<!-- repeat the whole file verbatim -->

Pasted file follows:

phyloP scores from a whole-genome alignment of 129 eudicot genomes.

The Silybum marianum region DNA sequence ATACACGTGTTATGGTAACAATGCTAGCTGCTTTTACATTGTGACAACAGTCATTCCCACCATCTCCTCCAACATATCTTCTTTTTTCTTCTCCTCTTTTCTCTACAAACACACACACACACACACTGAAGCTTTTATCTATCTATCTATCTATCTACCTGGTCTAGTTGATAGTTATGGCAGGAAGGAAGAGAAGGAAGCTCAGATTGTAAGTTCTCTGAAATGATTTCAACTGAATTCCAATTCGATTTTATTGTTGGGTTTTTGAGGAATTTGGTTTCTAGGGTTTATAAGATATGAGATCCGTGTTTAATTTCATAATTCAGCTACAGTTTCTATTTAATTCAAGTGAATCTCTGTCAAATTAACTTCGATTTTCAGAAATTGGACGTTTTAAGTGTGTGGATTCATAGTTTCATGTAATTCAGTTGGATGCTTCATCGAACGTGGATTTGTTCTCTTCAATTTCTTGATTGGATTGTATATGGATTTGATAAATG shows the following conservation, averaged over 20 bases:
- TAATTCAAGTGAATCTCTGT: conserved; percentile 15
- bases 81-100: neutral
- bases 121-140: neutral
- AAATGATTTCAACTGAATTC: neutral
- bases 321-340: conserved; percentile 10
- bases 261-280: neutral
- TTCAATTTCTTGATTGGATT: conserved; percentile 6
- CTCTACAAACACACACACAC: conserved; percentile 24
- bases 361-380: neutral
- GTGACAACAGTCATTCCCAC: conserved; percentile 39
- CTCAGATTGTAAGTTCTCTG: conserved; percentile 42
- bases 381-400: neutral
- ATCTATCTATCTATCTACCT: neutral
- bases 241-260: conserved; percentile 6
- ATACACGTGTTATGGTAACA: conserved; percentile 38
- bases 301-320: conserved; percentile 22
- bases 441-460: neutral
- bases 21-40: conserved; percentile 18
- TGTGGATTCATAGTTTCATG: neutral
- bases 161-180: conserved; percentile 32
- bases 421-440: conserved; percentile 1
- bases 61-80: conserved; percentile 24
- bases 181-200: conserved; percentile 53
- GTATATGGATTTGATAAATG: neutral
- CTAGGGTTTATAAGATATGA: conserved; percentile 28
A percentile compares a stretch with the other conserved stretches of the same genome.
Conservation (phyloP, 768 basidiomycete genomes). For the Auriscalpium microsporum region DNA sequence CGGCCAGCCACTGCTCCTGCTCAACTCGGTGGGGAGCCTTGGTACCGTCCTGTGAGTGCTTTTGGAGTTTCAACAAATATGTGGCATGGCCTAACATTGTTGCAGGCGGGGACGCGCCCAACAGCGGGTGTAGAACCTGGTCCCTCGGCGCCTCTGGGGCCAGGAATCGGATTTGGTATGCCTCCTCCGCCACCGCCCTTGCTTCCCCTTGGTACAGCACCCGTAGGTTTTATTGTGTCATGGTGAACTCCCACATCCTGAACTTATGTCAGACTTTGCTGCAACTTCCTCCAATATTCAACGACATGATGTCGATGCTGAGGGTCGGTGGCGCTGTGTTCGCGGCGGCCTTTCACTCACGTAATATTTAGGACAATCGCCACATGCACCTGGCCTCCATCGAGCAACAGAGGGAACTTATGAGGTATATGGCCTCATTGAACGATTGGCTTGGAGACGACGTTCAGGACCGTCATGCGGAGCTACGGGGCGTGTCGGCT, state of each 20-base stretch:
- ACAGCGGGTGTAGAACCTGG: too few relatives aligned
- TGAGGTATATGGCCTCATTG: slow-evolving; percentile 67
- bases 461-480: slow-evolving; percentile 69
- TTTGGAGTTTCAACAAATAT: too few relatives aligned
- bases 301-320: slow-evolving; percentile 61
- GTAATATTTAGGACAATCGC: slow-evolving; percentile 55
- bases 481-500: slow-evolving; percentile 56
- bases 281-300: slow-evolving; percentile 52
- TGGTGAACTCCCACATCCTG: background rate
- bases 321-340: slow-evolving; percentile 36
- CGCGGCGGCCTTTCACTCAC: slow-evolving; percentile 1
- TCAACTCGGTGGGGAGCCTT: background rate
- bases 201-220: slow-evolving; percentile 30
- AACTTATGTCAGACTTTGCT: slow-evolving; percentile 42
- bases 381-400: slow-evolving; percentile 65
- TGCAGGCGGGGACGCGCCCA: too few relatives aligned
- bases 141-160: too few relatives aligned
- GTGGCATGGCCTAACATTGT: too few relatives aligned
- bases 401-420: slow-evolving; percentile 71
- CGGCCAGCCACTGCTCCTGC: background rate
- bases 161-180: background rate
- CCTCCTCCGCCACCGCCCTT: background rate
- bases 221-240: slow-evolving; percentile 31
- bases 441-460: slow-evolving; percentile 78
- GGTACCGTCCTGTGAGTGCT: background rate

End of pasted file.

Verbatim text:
phyloP scores from a whole-genome alignment of 129 eudicot genomes.

The Silybum marianum region DNA sequence ATACACGTGTTATGGTAACAATGCTAGCTGCTTTTACATTGTGACAACAGTCATTCCCACCATCTCCTCCAACATATCTTCTTTTTTCTTCTCCTCTTTTCTCTACAAACACACACACACACACACTGAAGCTTTTATCTATCTATCTATCTATCTACCTGGTCTAGTTGATAGTTATGGCAGGAAGGAAGAGAAGGAAGCTCAGATTGTAAGTTCTCTGAAATGATTTCAACTGAATTCCAATTCGATTTTATTGTTGGGTTTTTGAGGAATTTGGTTTCTAGGGTTTATAAGATATGAGATCCGTGTTTAATTTCATAATTCAGCTACAGTTTCTATTTAATTCAAGTGAATCTCTGTCAAATTAACTTCGATTTTCAGAAATTGGACGTTTTAAGTGTGTGGATTCATAGTTTCATGTAATTCAGTTGGATGCTTCATCGAACGTGGATTTGTTCTCTTCAATTTCTTGATTGGATTGTATATGGATTTGATAAATG shows the following conservation, averaged over 20 bases:
- TAATTCAAGTGAATCTCTGT: conserved; percentile 15
- bases 81-100: neutral
- bases 121-140: neutral
- AAATGATTTCAACTGAATTC: neutral
- bases 321-340: conserved; percentile 10
- bases 261-280: neutral
- TTCAATTTCTTGATTGGATT: conserved; percentile 6
- CTCTACAAACACACACACAC: conserved; percentile 24
- bases 361-380: neutral
- GTGACAACAGTCATTCCCAC: conserved; percentile 39
- CTCAGATTGTAAGTTCTCTG: conserved; percentile 42
- bases 381-400: neutral
- ATCTATCTATCTATCTACCT: neutral
- bases 241-260: conserved; percentile 6
- ATACACGTGTTATGGTAACA: conserved; percentile 38
- bases 301-320: conserved; percentile 22
- bases 441-460: neutral
- bases 21-40: conserved; percentile 18
- TGTGGATTCATAGTTTCATG: neutral
- bases 161-180: conserved; percentile 32
- bases 421-440: conserved; percentile 1
- bases 61-80: conserved; percentile 24
- bases 181-200: conserved; percentile 53
- GTATATGGATTTGATAAATG: neutral
- CTAGGGTTTATAAGATATGA: conserved; percentile 28
A percentile compares a stretch with the other conserved stretches of the same genome.
Conservation (phyloP, 768 basidiomycete genomes). For the Auriscalpium microsporum region DNA sequence CGGCCAGCCACTGCTCCTGCTCAACTCGGTGGGGAGCCTTGGTACCGTCCTGTGAGTGCTTTTGGAGTTTCAACAAATATGTGGCATGGCCTAACATTGTTGCAGGCGGGGACGCGCCCAACAGCGGGTGTAGAACCTGGTCCCTCGGCGCCTCTGGGGCCAGGAATCGGATTTGGTATGCCTCCTCCGCCACCGCCCTTGCTTCCCCTTGGTACAGCACCCGTAGGTTTTATTGTGTCATGGTGAACTCCCACATCCTGAACTTATGTCAGACTTTGCTGCAACTTCCTCCAATATTCAACGACATGATGTCGATGCTGAGGGTCGGTGGCGCTGTGTTCGCGGCGGCCTTTCACTCACGTAATATTTAGGACAATCGCCACATGCACCTGGCCTCCATCGAGCAACAGAGGGAACTTATGAGGTATATGGCCTCATTGAACGATTGGCTTGGAGACGACGTTCAGGACCGTCATGCGGAGCTACGGGGCGTGTCGGCT, state of each 20-base stretch:
- ACAGCGGGTGTAGAACCTGG: too few relatives aligned
- TGAGGTATATGGCCTCATTG: slow-evolving; percentile 67
- bases 461-480: slow-evolving; percentile 69
- TTTGGAGTTTCAACAAATAT: too few relatives aligned
- bases 301-320: slow-evolving; percentile 61
- GTAATATTTAGGACAATCGC: slow-evolving; percentile 55
- bases 481-500: slow-evolving; percentile 56
- bases 281-300: slow-evolving; percentile 52
- TGGTGAACTCCCACATCCTG: background rate
- bases 321-340: slow-evolving; percentile 36
- CGCGGCGGCCTTTCACTCAC: slow-evolving; percentile 1
- TCAACTCGGTGGGGAGCCTT: background rate
- bases 201-220: slow-evolving; percentile 30
- AACTTATGTCAGACTTTGCT: slow-evolving; percentile 42
- bases 381-400: slow-evolving; percentile 65
- TGCAGGCGGGGACGCGCCCA: too few relatives aligned
- bases 141-160: too few relatives aligned
- GTGGCATGGCCTAACATTGT: too few relatives aligned
- bases 401-420: slow-evolving; percentile 71
- CGGCCAGCCACTGCTCCTGC: background rate
- bases 161-180: background rate
- CCTCCTCCGCCACCGCCCTT: background rate
- bases 221-240: slow-evolving; percentile 31
- bases 441-460: slow-evolving; percentile 78
- GGTACCGTCCTGTGAGTGCT: background rate